The second thing I would say — and I will just leave it at two — let’s say it big and let’s say it focused: We leaders here believe in a certain vision of God’s sovereign grace. There is not a thing in you or me that inclined God to choose you for himself. Nothing. There is not a thing in you that inclined God to cause you to be born again. Nothing. There is not a thing in you that secures your eternal destiny. Nothing. It is totally free. This is our theology. Unconditional election, unconditional regeneration, unconditional propitiation, conditional justification, faith. And that is a gift.
Our theology is meant to flatten us. “Not many of you were wise, not many of you were high born.” Why? “So that no one would boast in the presence of God. But him who boasts,” finish it. That is weak. Because not all of you are there. “Let him who boasts, boast in the Lord, that no flesh might boast in the presence of God” (1 Corinthians 1:26–31). Salvation is designed in a way as to cut the legs out from under all human boasting. It is designed that way. That is what this conference is about. That is what the new Calvinism is about. It is about smashing human pride and giving glory to God.
Now I said that is the big picture, but the narrow picture is Christ crucified. The most important event in human history is the death of the Son of God. What is the meaning of the death of the Son of God? It means I am unspeakably lost. It took that much to save me. Anybody that lives near the cross isn’t going to put his thumbs in his armpits and strut. He’s not going to brag about his stuff — not going to talk a lot about his achievements. He is just looking at that incredible horror and saying, “That is how corrupt I am.”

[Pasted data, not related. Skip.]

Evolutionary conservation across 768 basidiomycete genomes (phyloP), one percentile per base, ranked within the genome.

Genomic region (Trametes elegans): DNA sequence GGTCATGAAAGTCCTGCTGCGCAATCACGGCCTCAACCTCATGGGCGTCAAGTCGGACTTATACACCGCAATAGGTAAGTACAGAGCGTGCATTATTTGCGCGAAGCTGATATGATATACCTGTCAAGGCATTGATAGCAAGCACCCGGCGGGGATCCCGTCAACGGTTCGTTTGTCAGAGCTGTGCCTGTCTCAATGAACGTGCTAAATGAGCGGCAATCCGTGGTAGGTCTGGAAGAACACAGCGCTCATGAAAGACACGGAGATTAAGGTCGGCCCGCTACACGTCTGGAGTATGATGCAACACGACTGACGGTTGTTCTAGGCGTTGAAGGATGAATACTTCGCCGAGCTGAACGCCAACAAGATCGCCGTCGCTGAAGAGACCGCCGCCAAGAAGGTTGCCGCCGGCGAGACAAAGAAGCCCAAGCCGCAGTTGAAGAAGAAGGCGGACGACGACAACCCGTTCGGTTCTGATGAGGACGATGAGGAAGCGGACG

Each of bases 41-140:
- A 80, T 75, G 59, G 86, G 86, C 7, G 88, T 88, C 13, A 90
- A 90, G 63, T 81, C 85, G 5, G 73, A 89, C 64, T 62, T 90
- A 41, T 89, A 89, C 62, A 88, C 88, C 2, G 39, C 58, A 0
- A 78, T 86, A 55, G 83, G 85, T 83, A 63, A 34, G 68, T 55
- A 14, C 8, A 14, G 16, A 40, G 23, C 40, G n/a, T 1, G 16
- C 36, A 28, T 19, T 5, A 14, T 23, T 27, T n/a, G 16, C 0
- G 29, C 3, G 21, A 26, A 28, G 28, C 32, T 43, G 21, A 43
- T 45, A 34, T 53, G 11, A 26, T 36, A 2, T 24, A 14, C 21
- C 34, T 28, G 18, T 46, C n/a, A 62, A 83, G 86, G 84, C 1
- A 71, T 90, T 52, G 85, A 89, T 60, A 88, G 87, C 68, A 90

And the cross has another message and it is good news. That is how much I am loved. And it is free. The biggest challenge theologically and experientially for us is to feel loved unworthily. We get up in the morning thrilled to be alive and thrilled to know God totally undeserving of it. That is the challenge, because I am wired to want to feel thrilled, because I got a book or had a conference or gave a message — the confident clawing at my ego to find my meaning and my significance in other people’s reckoning of what I have done. So these guys are setting me up terribly, right?
But, like David said, you deal with it. So you are watching me just process this thing. So those three things. God is going to do it whether you want him to or not. He is just going to flatten you. Your marriage may shatter totally or already did, right? Or your kids are going to just go whacko on you. Or you are going to get cancer or you are going to lose your job. He will do whatever he has to do just to flatten you so that you are desperate before him.
And then, secondly, he is going to work through a conference like this and books here and there and movements to get you a theology with him so massively at the center it would never occur to you to put yourself there.
And then he is going to take you to the cross over and over and over again and remind you how unsavable you are apart from that horrific crucifixion and how much you are amazingly loved.